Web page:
Looking back, I now realize that he may have said this as a way to help me survive in a heteronormative society. Yet, I still felt confused as to why being a girl or “acting like a girl” was something to mock. It was in this moment that a bit of my spirit broke. I knew from these incidents in my childhood that life was not going to be easy or the same as my cis-gender and heterosexual classmates. I was the freak, the weirdo, the fag, and the bitch. For many years I tried to conceal my identity, and squashed any possibility that I could be any gender other than my male-assigned at birth one.
Colonialism and Gender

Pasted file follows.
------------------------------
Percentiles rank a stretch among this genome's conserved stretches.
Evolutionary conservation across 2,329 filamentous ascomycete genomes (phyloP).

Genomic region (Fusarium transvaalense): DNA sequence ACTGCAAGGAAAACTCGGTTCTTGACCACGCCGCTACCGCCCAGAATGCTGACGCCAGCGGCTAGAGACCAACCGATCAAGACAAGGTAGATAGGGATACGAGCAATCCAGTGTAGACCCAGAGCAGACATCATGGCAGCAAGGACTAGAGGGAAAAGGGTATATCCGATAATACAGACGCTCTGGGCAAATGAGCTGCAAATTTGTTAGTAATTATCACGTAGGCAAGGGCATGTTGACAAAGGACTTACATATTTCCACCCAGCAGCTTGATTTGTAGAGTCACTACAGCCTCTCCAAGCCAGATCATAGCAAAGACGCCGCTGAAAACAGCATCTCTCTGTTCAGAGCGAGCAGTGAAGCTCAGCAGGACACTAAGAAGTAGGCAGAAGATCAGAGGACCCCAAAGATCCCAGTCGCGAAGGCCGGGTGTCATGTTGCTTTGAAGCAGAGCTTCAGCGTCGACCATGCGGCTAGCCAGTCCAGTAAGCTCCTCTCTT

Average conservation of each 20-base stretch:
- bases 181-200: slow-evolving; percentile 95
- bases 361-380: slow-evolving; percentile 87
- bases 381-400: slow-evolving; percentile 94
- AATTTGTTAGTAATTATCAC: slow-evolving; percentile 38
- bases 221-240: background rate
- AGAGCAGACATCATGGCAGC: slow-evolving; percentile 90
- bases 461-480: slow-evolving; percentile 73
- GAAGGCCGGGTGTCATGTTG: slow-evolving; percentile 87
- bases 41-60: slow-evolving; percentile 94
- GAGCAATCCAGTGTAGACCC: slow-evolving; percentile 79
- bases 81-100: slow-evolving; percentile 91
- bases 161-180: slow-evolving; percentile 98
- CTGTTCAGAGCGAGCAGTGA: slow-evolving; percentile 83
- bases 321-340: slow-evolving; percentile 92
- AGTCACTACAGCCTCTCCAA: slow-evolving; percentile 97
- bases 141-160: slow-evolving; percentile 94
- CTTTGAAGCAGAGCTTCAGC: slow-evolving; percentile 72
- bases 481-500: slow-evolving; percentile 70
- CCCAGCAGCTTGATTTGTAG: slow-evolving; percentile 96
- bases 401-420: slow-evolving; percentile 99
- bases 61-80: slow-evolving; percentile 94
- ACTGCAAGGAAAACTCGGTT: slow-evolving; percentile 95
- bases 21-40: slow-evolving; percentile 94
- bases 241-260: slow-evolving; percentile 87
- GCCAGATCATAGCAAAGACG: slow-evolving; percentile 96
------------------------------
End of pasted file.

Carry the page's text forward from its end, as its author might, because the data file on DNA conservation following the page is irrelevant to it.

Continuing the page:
As a young child, I did not realize that the idea of the gender binary has a history rooted in Eurocentric colonialism and the heteropatriarchy. Prior to the colonization of the Americas, many indigenous cultures recognized and respected transgender, gender non-conforming, and other gender variant people. One of these identities are called two-spirits, an umbrella term coined in Winnipeg, Canada in 1990, to describe a person who encompasses a gender that is not rigidly male or female. There are several names and specific roles that different tribes have for two-spirit people. For example, in the Lakota nation two-spirit people are called winkte and in the Navajo nation are called nadleeh. According to Indian Country Today, two-spirits play an important role within their tribes as the balance keepers, healers, and “thought to be the ‘dusk’ between the male morning, and the female evening.”